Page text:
Monday, 23 November 2015

Guillemots at Castlemartin peninsula colonies on Friday; some Carew/Creswell and Daugleddau observations on Sunday

We do seem to be seeing earlier and earlier arrivals of guillemots these days, back at their breeding colonies in winter. Over the last few years large numbers have been occasionally reported back on the cliffs in mid-late November, some of these sightings have been posted on the BLOG.   

On Friday 20 November, Mike Alexander recorded some observations of such an early winter colony attendance by large numbers of guillemots at Stackpole Head and Elegug Stacks that day. 

Mike first saw large numbers of birds at 10.00 hrs at Stackpole Head, all the visible ledges were occupied and more or less full.  Interestingly, at Stackpole most birds had white (winter-plumage) heads, a few were in moult and small numbers in breeding plumage.  

Observations at Stack Rocks were from 13.00 hrs.  Most birds were on the top of the large (main) stack.  There were scattered groups on other smaller ledges, nothing on the small stack or lower north facing slopes on the large stack.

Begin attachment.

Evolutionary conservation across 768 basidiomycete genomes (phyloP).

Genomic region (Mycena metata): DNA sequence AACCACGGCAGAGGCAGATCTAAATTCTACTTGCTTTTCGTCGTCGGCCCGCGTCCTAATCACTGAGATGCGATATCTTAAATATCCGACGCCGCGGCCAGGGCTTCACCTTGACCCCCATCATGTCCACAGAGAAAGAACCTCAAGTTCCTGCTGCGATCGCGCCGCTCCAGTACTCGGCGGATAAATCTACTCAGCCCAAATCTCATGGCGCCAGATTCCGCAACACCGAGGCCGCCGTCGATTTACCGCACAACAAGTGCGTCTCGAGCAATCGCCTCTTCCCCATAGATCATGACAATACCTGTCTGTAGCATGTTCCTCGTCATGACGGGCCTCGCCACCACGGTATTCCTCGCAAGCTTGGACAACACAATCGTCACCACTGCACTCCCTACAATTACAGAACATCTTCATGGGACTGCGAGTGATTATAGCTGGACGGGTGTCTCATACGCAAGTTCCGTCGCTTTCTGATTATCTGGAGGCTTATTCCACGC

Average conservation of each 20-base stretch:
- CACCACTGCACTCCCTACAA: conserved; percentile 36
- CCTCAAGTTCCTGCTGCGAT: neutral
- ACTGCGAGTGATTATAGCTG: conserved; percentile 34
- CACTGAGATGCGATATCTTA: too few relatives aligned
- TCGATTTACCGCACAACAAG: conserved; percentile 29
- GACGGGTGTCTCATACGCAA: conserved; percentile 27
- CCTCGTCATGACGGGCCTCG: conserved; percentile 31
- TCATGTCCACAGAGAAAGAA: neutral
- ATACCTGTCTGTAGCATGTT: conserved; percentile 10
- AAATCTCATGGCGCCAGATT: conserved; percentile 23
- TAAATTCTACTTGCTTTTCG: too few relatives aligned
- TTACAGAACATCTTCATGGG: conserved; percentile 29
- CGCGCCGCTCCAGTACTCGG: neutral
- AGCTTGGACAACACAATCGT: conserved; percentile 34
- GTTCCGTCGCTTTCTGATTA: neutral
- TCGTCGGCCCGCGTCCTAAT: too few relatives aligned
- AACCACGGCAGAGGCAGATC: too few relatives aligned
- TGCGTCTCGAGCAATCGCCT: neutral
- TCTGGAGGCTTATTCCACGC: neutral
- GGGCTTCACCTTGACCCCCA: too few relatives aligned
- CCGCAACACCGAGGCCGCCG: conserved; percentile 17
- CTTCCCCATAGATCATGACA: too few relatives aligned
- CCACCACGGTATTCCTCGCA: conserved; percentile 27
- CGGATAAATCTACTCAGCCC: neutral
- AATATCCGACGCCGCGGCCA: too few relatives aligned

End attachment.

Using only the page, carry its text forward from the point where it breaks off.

Most birds had departed by 15.00 hrs, but a few remained until almost dark. In contrast to the birds at Stackpole, most were in breeding plumage or late stages of moult. You can see these quite clearly in the lower one of Mike's excellent photographs.   

Elsewhere, at Carew/Cresswell estuary on Sunday afternoon, there were good numbers of Teal and wigeon present (several hundred of both species). The main curlew and redshank roosts were quite well-attended: c. 130 curlews and 60+ redshanks there. A dozen or so grey plovers were also present, plus c. 100 golden plovers and in excess of 500 hundred lapwings. 

Many of the latter two species were feeding in nearby arable/stubble fields, which were stuffed with finches (chaffinches mainly) plus good numbers of meadow pipits, skylarks, several reed buntings and at least 25 stock doves. Small numbers of feeding redwings and fieldfares were present and large numbers of starlings (several thousand) too. These all headed off towards the Slebech reed-bed roost before dusk.

Shelduck have recently started to return to the area but only 4 were seen on Sunday. Along the Daugleddau, there were 2 black-tailed godwits, a more unusual species along this particular stretch.